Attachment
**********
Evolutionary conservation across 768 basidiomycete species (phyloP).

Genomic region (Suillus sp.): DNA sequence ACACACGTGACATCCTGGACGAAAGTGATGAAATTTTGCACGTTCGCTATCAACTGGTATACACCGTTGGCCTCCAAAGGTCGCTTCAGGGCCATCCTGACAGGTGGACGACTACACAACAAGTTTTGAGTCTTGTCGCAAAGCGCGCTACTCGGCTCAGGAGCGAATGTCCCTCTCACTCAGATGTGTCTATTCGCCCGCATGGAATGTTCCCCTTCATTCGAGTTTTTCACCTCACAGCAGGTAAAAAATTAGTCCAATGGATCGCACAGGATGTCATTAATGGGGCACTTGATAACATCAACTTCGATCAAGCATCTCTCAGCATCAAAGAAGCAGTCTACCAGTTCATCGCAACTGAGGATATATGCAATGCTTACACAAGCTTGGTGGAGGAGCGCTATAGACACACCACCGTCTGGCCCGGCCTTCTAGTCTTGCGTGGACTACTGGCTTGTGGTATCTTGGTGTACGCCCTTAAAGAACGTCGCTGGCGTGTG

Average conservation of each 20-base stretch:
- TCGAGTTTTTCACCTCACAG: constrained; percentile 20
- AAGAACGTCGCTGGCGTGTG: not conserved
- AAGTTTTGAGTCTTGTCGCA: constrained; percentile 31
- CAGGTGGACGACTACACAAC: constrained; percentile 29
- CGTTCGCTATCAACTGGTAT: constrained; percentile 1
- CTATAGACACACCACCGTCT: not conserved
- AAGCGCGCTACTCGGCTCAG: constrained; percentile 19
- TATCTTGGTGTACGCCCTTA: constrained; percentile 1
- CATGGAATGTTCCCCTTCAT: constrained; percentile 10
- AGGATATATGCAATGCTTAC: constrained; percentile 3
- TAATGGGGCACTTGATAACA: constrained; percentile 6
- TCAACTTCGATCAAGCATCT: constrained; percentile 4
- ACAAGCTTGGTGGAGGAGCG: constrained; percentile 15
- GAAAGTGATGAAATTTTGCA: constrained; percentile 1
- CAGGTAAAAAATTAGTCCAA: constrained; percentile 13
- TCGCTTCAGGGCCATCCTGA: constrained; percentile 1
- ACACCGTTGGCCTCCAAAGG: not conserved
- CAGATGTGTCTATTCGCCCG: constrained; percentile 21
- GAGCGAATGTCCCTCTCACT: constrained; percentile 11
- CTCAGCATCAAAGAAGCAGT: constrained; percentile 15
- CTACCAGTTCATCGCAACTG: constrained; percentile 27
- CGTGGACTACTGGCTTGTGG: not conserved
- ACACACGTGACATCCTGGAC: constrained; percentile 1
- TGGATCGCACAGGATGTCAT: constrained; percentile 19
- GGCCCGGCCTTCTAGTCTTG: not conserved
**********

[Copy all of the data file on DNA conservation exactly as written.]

Evolutionary conservation across 768 basidiomycete species (phyloP).

Genomic region (Suillus sp.): DNA sequence ACACACGTGACATCCTGGACGAAAGTGATGAAATTTTGCACGTTCGCTATCAACTGGTATACACCGTTGGCCTCCAAAGGTCGCTTCAGGGCCATCCTGACAGGTGGACGACTACACAACAAGTTTTGAGTCTTGTCGCAAAGCGCGCTACTCGGCTCAGGAGCGAATGTCCCTCTCACTCAGATGTGTCTATTCGCCCGCATGGAATGTTCCCCTTCATTCGAGTTTTTCACCTCACAGCAGGTAAAAAATTAGTCCAATGGATCGCACAGGATGTCATTAATGGGGCACTTGATAACATCAACTTCGATCAAGCATCTCTCAGCATCAAAGAAGCAGTCTACCAGTTCATCGCAACTGAGGATATATGCAATGCTTACACAAGCTTGGTGGAGGAGCGCTATAGACACACCACCGTCTGGCCCGGCCTTCTAGTCTTGCGTGGACTACTGGCTTGTGGTATCTTGGTGTACGCCCTTAAAGAACGTCGCTGGCGTGTG

Average conservation of each 20-base stretch:
- TCGAGTTTTTCACCTCACAG: constrained; percentile 20
- AAGAACGTCGCTGGCGTGTG: not conserved
- AAGTTTTGAGTCTTGTCGCA: constrained; percentile 31
- CAGGTGGACGACTACACAAC: constrained; percentile 29
- CGTTCGCTATCAACTGGTAT: constrained; percentile 1
- CTATAGACACACCACCGTCT: not conserved
- AAGCGCGCTACTCGGCTCAG: constrained; percentile 19
- TATCTTGGTGTACGCCCTTA: constrained; percentile 1
- CATGGAATGTTCCCCTTCAT: constrained; percentile 10
- AGGATATATGCAATGCTTAC: constrained; percentile 3
- TAATGGGGCACTTGATAACA: constrained; percentile 6
- TCAACTTCGATCAAGCATCT: constrained; percentile 4
- ACAAGCTTGGTGGAGGAGCG: constrained; percentile 15
- GAAAGTGATGAAATTTTGCA: constrained; percentile 1
- CAGGTAAAAAATTAGTCCAA: constrained; percentile 13
- TCGCTTCAGGGCCATCCTGA: constrained; percentile 1
- ACACCGTTGGCCTCCAAAGG: not conserved
- CAGATGTGTCTATTCGCCCG: constrained; percentile 21
- GAGCGAATGTCCCTCTCACT: constrained; percentile 11
- CTCAGCATCAAAGAAGCAGT: constrained; percentile 15
- CTACCAGTTCATCGCAACTG: constrained; percentile 27
- CGTGGACTACTGGCTTGTGG: not conserved
- ACACACGTGACATCCTGGAC: constrained; percentile 1
- TGGATCGCACAGGATGTCAT: constrained; percentile 19
- GGCCCGGCCTTCTAGTCTTG: not conserved